Published On: Thu, Aug 29th, 2019

Brexit news: ‘Courageous’ Boris Johnson praised for ‘delivering will of people’ | World | News


The decision to prorogue parliament shows the “courage of a leader who is, in a legal manner, delivering on the will of the people,” Mr Philippot said on Twitter, before slamming lawmakers’ “spirit of betrayal”.  “The anti-Brexit campaigners currently denouncing a so-called attack on democracy” are the same people who have spent the last three years calling for a second referendum, he said in a second tweet published on Thursday morning. Mr Philippot, leader of the nationalist Les Patriotes party, has repeatedly called for a French referendum on European Union membership, and supported a Brexit vote he hopes can still boost his own anti-EU agenda. 

The decision to set a new date for a state opening of parliament was Mr Johnson’s boldest move yet to take the country out of the bloc by October 31 with or without a divorce deal. 

The suspension of parliament, which was approved by the Queen, limits the time opponents have to derail a disorderly no-deal Brexit. 

However, it also increases the chance the new premier could face a vote of no-confidence in his government, and possibly a snap election. 

The Privy Council confirmed in a statement that Parliament would be suspended sometime between September 9 and September 12, until October 14. 

As head of state, the monarch is politically neutral and acts on the advice of her prime minister.

In an effort to ward off a furious backlash, Mr Johnson told reporters later on Wednesday there would be “ample time in parliament for MPs to debate the EU, to debate Brexit and all the other issues”.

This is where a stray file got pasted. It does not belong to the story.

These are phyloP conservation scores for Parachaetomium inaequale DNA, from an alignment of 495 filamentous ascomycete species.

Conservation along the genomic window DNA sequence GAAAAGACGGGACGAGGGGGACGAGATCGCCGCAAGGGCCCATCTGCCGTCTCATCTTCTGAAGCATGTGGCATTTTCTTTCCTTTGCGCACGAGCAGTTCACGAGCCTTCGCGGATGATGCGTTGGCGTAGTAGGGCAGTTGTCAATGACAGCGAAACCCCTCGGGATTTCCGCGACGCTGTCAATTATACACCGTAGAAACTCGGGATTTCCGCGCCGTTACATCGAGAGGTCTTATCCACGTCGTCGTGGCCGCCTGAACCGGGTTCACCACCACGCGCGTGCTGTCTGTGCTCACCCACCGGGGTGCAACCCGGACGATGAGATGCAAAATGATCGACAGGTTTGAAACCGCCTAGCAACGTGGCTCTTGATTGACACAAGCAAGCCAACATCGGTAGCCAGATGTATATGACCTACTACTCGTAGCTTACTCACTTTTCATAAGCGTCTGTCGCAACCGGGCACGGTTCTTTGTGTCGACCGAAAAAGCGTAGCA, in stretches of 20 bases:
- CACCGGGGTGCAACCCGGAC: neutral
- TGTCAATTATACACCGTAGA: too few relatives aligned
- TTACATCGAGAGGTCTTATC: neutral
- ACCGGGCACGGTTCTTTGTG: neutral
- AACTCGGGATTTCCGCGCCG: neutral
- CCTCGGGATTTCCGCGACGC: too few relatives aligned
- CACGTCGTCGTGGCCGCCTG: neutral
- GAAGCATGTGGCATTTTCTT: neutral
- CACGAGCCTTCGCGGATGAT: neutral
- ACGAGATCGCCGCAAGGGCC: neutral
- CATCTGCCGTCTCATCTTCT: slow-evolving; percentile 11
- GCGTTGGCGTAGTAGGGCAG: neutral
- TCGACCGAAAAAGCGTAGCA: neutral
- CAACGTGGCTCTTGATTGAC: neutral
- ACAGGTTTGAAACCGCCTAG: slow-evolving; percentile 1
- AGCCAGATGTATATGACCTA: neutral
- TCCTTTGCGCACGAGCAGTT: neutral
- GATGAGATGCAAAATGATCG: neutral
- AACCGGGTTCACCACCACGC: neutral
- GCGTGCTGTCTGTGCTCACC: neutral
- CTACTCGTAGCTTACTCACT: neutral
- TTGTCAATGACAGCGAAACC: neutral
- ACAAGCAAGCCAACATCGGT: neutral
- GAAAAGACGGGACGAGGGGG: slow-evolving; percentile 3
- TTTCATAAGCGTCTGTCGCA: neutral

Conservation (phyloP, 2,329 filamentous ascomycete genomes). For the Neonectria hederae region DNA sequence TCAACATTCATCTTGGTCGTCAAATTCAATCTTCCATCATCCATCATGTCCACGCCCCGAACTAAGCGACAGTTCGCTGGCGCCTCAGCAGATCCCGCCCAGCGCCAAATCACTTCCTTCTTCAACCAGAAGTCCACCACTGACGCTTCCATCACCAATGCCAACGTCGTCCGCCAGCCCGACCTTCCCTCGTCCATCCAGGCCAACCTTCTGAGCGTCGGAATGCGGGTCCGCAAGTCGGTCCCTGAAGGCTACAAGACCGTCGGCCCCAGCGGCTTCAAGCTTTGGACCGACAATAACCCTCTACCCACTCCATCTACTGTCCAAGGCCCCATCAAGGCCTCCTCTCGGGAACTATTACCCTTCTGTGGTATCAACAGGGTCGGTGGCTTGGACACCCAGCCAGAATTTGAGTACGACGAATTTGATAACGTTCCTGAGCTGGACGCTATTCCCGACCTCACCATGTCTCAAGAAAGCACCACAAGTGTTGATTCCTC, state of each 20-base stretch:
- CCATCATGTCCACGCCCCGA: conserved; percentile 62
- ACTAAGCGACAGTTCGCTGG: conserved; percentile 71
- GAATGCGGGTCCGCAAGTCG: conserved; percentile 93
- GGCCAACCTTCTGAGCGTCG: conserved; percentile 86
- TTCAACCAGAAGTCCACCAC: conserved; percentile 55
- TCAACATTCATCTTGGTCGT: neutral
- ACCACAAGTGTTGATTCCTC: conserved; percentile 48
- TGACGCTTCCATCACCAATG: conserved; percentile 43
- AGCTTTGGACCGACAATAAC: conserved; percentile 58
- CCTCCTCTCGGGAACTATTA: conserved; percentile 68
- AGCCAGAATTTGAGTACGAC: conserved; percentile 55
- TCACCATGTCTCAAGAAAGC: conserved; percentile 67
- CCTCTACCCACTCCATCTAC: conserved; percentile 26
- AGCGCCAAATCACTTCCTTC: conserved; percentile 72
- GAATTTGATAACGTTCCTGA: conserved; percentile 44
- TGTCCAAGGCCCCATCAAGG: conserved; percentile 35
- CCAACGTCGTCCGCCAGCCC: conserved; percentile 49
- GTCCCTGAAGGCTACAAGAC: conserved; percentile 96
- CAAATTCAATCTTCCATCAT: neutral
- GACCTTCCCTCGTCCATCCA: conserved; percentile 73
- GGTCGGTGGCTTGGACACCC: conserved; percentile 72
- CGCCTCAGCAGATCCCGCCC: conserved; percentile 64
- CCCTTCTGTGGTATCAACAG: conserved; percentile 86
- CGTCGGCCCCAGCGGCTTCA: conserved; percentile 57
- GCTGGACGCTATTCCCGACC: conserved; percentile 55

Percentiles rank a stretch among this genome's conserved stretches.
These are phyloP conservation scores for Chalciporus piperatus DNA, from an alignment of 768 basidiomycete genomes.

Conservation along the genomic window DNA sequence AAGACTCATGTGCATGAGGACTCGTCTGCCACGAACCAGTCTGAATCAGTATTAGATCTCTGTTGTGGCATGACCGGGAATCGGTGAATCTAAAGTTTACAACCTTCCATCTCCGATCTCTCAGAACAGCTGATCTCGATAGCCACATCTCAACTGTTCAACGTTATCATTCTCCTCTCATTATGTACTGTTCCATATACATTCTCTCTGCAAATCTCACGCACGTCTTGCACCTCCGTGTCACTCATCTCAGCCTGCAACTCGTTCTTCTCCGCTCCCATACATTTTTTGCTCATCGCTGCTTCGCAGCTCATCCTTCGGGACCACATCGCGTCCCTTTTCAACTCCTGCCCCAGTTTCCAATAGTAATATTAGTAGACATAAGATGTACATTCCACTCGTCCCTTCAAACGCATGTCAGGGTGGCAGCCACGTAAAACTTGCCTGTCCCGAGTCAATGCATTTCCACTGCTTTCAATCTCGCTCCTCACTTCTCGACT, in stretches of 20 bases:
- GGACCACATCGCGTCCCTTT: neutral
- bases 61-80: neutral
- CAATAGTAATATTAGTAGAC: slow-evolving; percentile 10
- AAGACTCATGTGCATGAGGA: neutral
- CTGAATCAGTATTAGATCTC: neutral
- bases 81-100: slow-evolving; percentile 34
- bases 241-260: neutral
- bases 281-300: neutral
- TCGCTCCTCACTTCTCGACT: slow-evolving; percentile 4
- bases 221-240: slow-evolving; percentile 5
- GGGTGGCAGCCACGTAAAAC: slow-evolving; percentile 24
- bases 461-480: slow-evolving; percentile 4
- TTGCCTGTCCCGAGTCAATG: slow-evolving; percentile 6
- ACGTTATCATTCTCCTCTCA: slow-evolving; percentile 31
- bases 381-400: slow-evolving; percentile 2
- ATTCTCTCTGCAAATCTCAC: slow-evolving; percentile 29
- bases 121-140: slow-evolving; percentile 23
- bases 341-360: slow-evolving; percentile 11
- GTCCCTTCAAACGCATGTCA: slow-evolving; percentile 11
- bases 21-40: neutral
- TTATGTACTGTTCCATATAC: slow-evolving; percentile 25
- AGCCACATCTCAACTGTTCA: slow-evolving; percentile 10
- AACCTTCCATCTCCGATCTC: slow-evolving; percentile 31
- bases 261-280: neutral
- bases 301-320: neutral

Asked whether he was trying to block lawmakers from delaying Britain’s divorce from the EU bloc, he replied: “That is completely untrue.” 

The move, he argued, will allow his government to press on with its domestic agenda. 

The Brexit gamble was welcomed by Brexiteers, but also by America’s protectionist leader Donald Trump, who said: “Boris is exactly what the UK has been looking for.” 

However, the decision to limit parliamentary scrutiny weeks before Brexit prompted an immediate outcry among MPs, who are fighting to prevent Mr Johnson from pulling the UK out of the EU without a transition deal in place to cushion the blow. 

Speaker of the House of Commons John Bercow accused the prime minister of committing a “constitutional outrage” and said the country’s democratic process was at risk.

Labour leader Jeremy Corbyn said suspending parliament was “not acceptable” and pledged to call a no-confidence vote “at some point”.

 With just over two months to go until exit day, it is still unclear on what terms Britain will leave the EU. 

Mr Johnson says he wants to agree to a divorce deal with Brussels but needs the bloc to change its stance on a key sticking point over the Irish border first. 

EU leaders have repeatedly refused to reopen Brexit talks, insisting that the deal struck with his predecessor Theresa May late last year is the best and only one possible.  



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